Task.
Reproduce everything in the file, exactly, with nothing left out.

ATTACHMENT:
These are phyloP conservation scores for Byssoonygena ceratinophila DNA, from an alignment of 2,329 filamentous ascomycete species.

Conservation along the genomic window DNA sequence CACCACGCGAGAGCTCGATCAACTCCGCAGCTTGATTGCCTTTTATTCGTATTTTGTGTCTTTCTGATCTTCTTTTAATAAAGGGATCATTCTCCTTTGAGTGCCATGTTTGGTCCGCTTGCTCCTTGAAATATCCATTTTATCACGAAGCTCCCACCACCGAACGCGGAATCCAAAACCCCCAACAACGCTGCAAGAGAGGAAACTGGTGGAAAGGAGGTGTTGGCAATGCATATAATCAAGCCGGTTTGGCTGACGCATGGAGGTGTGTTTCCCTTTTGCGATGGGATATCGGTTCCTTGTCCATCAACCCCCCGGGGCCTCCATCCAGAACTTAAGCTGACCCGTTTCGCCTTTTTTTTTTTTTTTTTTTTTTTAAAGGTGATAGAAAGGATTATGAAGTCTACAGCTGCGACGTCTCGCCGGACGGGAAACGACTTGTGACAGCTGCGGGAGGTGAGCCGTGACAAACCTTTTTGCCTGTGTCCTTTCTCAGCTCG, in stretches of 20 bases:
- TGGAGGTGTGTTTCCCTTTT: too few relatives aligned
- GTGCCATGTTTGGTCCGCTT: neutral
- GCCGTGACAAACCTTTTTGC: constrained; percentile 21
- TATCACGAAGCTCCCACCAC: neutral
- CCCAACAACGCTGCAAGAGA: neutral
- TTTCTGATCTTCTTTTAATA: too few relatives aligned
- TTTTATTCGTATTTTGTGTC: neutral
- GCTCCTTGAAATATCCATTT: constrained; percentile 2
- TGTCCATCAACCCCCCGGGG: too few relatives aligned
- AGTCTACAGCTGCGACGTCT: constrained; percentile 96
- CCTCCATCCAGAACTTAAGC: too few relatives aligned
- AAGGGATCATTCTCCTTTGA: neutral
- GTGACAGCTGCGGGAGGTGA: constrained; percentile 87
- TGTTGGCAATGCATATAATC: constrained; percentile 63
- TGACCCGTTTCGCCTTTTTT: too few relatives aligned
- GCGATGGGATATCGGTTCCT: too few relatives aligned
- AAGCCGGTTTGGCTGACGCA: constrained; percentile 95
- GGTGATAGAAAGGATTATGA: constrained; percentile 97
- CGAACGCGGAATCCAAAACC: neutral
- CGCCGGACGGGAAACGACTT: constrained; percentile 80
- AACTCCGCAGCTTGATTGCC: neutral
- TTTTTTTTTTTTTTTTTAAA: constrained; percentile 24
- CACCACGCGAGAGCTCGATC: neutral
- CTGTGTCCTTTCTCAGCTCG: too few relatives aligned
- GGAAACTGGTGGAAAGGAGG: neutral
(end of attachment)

These are phyloP conservation scores for Byssoonygena ceratinophila DNA, from an alignment of 2,329 filamentous ascomycete species.

Conservation along the genomic window DNA sequence CACCACGCGAGAGCTCGATCAACTCCGCAGCTTGATTGCCTTTTATTCGTATTTTGTGTCTTTCTGATCTTCTTTTAATAAAGGGATCATTCTCCTTTGAGTGCCATGTTTGGTCCGCTTGCTCCTTGAAATATCCATTTTATCACGAAGCTCCCACCACCGAACGCGGAATCCAAAACCCCCAACAACGCTGCAAGAGAGGAAACTGGTGGAAAGGAGGTGTTGGCAATGCATATAATCAAGCCGGTTTGGCTGACGCATGGAGGTGTGTTTCCCTTTTGCGATGGGATATCGGTTCCTTGTCCATCAACCCCCCGGGGCCTCCATCCAGAACTTAAGCTGACCCGTTTCGCCTTTTTTTTTTTTTTTTTTTTTTTAAAGGTGATAGAAAGGATTATGAAGTCTACAGCTGCGACGTCTCGCCGGACGGGAAACGACTTGTGACAGCTGCGGGAGGTGAGCCGTGACAAACCTTTTTGCCTGTGTCCTTTCTCAGCTCG, in stretches of 20 bases:
- TGGAGGTGTGTTTCCCTTTT: too few relatives aligned
- GTGCCATGTTTGGTCCGCTT: neutral
- GCCGTGACAAACCTTTTTGC: constrained; percentile 21
- TATCACGAAGCTCCCACCAC: neutral
- CCCAACAACGCTGCAAGAGA: neutral
- TTTCTGATCTTCTTTTAATA: too few relatives aligned
- TTTTATTCGTATTTTGTGTC: neutral
- GCTCCTTGAAATATCCATTT: constrained; percentile 2
- TGTCCATCAACCCCCCGGGG: too few relatives aligned
- AGTCTACAGCTGCGACGTCT: constrained; percentile 96
- CCTCCATCCAGAACTTAAGC: too few relatives aligned
- AAGGGATCATTCTCCTTTGA: neutral
- GTGACAGCTGCGGGAGGTGA: constrained; percentile 87
- TGTTGGCAATGCATATAATC: constrained; percentile 63
- TGACCCGTTTCGCCTTTTTT: too few relatives aligned
- GCGATGGGATATCGGTTCCT: too few relatives aligned
- AAGCCGGTTTGGCTGACGCA: constrained; percentile 95
- GGTGATAGAAAGGATTATGA: constrained; percentile 97
- CGAACGCGGAATCCAAAACC: neutral
- CGCCGGACGGGAAACGACTT: constrained; percentile 80
- AACTCCGCAGCTTGATTGCC: neutral
- TTTTTTTTTTTTTTTTTAAA: constrained; percentile 24
- CACCACGCGAGAGCTCGATC: neutral
- CTGTGTCCTTTCTCAGCTCG: too few relatives aligned
- GGAAACTGGTGGAAAGGAGG: neutral